“We are detecting that the greatest percentage of contagions are in the 15 to 29 age group, and are mainly associated with nightlife. The only proposal we have made is, in view of what we are detecting from the public health department, to take measures to reduce the number of these cases,” Escudero said on Wednesday during an interview with Spanish television channel Telecinco.
Under the current state of alarm, bars and restaurants in cities under lockdown must close by 11pm and service at bar counters is prohibited. But if a curfew is introduced – instead of a state of alarm – citizens will still be able to go out to eat and drink as long as they return home by midnight. The measure would be aimed at stopping outdoor drinking sessions, known as botellones, which were banned in mid-August, and underground parties that have been detected given the nationwide closure of nightclubs and nighttime venues.
It’s unacceptable that on October 21 we don’t have defined rules nor scenarios nor calendars as a nationMadrid deputy premier Igancio Aguado
Speaking to the press on Wednesday, Díaz Ayuso, of the PP, did not specify what measures would be taken, but argued that reducing capacity or the business hours of bars and restaurants “did nothing,” because people move instead to private parties, where the virus is being spread.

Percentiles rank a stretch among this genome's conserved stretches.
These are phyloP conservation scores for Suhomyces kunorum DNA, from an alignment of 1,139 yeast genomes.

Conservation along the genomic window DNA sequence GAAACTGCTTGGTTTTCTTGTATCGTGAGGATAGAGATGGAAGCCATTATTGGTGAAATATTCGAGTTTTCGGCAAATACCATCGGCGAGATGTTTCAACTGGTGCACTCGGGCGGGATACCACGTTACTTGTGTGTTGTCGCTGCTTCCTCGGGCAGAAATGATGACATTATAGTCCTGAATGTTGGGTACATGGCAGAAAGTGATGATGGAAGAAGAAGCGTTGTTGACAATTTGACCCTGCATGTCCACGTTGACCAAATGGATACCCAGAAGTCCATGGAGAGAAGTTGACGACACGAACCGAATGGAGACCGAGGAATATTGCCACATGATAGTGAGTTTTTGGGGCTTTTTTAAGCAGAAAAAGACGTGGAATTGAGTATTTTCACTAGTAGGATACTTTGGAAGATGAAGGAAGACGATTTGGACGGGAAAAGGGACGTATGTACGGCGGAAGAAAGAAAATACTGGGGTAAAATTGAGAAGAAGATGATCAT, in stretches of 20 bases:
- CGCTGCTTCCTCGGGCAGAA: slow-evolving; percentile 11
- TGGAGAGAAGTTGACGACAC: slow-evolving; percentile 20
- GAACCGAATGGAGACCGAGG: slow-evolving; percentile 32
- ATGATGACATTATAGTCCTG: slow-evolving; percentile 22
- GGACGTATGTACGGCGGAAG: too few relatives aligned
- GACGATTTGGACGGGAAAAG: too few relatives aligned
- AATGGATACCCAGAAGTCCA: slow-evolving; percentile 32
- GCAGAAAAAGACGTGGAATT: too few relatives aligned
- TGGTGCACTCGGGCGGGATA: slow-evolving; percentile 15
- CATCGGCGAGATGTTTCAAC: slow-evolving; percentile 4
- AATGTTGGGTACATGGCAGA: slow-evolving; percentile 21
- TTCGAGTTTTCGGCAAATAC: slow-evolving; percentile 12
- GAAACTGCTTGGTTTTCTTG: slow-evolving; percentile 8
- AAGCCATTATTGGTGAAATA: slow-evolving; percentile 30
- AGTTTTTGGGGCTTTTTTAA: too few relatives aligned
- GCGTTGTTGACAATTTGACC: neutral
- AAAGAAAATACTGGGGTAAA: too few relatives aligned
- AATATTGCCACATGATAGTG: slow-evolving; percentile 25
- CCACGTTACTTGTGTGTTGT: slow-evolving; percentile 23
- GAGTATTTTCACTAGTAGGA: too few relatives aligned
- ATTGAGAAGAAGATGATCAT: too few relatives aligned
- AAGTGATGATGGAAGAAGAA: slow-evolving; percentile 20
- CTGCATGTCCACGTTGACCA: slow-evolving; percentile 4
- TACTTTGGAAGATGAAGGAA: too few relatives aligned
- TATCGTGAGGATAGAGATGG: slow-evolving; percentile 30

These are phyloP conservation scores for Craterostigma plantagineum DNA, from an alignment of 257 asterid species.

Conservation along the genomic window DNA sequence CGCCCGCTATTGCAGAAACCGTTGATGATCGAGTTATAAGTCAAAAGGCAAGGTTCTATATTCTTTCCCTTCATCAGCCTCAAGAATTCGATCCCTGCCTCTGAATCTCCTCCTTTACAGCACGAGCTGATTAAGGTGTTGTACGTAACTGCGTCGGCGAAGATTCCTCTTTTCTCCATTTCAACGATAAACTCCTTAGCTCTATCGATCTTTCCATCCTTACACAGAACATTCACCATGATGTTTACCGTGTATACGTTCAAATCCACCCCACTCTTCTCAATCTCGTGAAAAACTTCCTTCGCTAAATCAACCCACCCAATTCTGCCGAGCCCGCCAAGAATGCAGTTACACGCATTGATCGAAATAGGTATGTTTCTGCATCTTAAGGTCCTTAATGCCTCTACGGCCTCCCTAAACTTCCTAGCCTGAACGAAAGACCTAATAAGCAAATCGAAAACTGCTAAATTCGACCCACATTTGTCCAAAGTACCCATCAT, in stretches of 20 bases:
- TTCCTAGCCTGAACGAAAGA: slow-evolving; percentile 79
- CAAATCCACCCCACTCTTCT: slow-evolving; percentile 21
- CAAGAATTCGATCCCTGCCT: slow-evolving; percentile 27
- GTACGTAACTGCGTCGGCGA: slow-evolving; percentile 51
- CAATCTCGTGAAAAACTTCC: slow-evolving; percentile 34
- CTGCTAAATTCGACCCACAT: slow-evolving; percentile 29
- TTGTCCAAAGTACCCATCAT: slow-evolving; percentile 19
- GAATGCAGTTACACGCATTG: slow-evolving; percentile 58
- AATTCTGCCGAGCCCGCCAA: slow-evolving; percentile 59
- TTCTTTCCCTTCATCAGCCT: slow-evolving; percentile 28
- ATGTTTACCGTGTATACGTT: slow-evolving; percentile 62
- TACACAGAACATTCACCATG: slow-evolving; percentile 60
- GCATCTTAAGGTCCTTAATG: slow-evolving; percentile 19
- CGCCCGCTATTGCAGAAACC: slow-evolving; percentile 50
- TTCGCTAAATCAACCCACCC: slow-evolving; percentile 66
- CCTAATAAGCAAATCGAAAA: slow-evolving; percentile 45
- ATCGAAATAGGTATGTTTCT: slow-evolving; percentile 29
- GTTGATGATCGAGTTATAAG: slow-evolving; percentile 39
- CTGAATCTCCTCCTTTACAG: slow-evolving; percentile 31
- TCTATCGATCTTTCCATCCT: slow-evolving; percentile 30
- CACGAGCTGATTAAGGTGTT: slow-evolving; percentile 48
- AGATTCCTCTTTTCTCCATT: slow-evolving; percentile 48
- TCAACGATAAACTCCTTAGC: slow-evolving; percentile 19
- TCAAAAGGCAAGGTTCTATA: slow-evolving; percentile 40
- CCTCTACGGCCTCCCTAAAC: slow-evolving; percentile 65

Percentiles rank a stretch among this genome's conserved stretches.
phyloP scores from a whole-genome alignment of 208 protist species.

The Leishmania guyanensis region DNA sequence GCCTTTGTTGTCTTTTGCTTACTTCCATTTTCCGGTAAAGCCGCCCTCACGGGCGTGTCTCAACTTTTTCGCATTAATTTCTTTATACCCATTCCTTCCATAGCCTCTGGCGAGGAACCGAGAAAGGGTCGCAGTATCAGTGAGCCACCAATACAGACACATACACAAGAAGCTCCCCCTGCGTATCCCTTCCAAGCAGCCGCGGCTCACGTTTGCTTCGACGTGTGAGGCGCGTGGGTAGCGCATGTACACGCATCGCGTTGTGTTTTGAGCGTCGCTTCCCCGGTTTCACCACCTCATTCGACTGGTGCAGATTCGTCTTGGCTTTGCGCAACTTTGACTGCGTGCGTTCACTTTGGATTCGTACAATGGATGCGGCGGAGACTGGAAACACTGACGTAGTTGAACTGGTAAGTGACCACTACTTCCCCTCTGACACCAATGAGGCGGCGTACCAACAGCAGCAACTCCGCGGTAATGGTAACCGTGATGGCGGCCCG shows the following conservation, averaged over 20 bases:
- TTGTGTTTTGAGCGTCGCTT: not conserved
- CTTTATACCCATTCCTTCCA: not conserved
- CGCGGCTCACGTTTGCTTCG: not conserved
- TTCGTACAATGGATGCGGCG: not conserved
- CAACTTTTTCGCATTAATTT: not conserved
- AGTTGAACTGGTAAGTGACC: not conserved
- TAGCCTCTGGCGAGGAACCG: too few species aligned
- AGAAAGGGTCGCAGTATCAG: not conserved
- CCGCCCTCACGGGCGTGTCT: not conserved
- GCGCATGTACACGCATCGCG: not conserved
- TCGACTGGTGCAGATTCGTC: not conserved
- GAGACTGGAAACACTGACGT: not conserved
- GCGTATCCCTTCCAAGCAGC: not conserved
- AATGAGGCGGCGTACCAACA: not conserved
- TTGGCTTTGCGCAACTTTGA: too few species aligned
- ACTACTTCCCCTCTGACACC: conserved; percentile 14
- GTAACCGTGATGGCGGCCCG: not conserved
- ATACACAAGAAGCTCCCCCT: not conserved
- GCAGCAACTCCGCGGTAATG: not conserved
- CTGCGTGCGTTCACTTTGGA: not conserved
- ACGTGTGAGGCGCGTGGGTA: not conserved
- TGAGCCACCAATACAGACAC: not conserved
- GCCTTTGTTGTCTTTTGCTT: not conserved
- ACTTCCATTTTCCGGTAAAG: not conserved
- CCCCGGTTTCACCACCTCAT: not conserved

The Madrid deputy premier, Ignacio Aguado of Ciudadanos, who has come into conflict with Díaz Ayuso in recent weeks over the handling of the health crisis, said that 80% of coronavirus cases happen in the home and that young people account for 30% of contagions.
But the proposed curfew has turned into another point of conflict between the Madrid and central government. The Spanish government is considering introducing a nighttime curfew across the whole of the country, but believes this restriction needs to be introduced under a nationwide state of alarm – an argument that Madrid contends.
Díaz Ayuso also continued to push on Wednesday for perimetral lockdowns based on healthcare areas, which are smaller than a city district and can include several primary healthcare centers – a move the Health Ministry does not believe goes far enough.
Growing support for curfew
Several regional leaders have expressed support for a nighttime curfew to slow the spread of the coronavirus. Basque premier Iñigo Urkullu said his government was open to the idea; Valencia leader Ximo Puig said it was “fairly reasonable” to introduce the measure across Spain – but called for it to be set between midnight and 5am; the premier of Andalusia, Juan Manuel Moreno, stated that he would apply the measure “if the experts recommended it;” and the leader of Castilla-La Mancha, Emiliano García Page, stated that he would be willing to accept a curfew if it received unanimous support from Spain’s Inter-territorial Health Committee – which brings together the country’s regional healthcare chiefs.